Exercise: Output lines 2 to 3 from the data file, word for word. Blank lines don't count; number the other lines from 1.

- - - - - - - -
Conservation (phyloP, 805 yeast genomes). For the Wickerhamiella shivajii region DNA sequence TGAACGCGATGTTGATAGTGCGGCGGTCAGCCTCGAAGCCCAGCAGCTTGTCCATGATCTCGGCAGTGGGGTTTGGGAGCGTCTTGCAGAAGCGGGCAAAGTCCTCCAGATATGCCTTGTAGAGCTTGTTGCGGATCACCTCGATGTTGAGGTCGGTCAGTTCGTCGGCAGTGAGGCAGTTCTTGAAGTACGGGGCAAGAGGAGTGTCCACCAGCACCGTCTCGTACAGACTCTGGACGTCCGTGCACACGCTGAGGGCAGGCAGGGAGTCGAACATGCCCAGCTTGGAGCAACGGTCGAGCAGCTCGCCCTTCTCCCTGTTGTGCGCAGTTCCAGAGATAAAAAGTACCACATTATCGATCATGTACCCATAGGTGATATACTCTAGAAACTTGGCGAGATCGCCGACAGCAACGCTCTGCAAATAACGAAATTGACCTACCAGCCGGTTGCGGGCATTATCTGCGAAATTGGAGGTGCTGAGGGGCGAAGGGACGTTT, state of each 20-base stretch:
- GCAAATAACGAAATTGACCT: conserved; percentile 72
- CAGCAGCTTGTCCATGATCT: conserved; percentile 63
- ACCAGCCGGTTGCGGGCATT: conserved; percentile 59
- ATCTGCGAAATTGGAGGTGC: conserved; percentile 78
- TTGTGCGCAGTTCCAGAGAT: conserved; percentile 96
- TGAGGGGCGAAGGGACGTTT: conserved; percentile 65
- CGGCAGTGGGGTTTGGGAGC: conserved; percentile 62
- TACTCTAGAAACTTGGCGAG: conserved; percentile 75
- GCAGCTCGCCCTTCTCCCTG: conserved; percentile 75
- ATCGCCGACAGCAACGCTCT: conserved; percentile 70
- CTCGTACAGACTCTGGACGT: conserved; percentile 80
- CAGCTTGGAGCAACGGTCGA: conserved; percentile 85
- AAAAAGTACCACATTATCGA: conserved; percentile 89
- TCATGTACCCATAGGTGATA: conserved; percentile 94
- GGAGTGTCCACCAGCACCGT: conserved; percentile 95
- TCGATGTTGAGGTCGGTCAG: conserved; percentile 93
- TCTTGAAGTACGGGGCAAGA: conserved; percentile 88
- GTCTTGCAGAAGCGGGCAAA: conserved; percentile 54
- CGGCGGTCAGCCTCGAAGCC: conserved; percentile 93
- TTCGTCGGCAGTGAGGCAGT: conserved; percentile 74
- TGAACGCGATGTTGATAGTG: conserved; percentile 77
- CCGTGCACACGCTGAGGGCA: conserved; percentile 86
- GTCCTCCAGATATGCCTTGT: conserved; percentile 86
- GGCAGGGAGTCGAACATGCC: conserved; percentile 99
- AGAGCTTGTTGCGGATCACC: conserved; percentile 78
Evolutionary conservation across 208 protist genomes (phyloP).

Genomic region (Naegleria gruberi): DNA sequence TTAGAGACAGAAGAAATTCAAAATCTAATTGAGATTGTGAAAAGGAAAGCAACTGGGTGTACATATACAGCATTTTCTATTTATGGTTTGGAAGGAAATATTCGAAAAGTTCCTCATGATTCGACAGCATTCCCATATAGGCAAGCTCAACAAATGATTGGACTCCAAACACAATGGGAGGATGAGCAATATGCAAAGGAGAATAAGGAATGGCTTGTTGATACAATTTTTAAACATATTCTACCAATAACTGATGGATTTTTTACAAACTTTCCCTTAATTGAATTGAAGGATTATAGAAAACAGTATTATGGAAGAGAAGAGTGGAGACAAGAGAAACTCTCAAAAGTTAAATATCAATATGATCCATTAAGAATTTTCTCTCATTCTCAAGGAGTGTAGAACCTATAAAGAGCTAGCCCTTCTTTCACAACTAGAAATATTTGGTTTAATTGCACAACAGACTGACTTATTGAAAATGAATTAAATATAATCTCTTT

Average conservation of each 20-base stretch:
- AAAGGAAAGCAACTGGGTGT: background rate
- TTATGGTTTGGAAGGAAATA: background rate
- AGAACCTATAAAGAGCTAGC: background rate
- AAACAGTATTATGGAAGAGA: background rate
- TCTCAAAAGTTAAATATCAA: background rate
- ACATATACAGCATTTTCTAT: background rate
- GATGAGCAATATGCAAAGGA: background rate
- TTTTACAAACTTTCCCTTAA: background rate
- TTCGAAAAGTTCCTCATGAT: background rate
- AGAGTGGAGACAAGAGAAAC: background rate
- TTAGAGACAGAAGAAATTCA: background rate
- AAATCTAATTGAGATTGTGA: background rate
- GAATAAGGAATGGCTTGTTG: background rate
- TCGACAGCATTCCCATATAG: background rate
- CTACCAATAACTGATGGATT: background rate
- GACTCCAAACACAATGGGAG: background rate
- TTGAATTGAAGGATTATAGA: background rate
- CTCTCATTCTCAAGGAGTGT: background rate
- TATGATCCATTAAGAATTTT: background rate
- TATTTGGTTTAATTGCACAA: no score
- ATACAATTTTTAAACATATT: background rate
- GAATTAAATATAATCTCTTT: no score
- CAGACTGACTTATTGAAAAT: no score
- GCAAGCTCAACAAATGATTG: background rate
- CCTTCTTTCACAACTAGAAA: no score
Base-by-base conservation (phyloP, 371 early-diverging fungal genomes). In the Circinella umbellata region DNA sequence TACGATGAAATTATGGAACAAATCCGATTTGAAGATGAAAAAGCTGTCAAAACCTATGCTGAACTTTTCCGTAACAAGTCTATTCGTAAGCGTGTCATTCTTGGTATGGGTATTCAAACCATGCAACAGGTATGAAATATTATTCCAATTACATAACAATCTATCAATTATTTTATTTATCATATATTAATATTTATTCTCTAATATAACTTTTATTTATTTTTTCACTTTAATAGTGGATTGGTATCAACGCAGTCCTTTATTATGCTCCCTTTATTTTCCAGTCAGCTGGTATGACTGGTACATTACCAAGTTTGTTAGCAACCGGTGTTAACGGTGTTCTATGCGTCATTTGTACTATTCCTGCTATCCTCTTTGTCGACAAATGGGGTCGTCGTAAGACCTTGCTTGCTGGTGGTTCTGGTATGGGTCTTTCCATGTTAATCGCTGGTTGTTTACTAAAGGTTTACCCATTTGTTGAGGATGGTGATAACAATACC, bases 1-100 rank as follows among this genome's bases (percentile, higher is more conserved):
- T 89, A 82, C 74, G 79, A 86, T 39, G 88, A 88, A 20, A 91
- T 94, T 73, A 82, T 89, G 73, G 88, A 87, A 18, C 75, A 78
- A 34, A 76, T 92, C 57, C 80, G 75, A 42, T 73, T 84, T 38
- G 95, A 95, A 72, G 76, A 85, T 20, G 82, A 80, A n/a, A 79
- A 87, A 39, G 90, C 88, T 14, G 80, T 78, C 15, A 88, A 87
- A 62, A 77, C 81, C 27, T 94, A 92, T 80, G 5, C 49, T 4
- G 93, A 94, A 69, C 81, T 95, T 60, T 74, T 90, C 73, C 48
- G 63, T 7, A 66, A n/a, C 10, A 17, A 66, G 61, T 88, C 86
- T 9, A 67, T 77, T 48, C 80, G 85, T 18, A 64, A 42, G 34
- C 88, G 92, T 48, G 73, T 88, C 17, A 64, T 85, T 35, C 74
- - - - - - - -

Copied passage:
- GCAAATAACGAAATTGACCT: conserved; percentile 72
- CAGCAGCTTGTCCATGATCT: conserved; percentile 63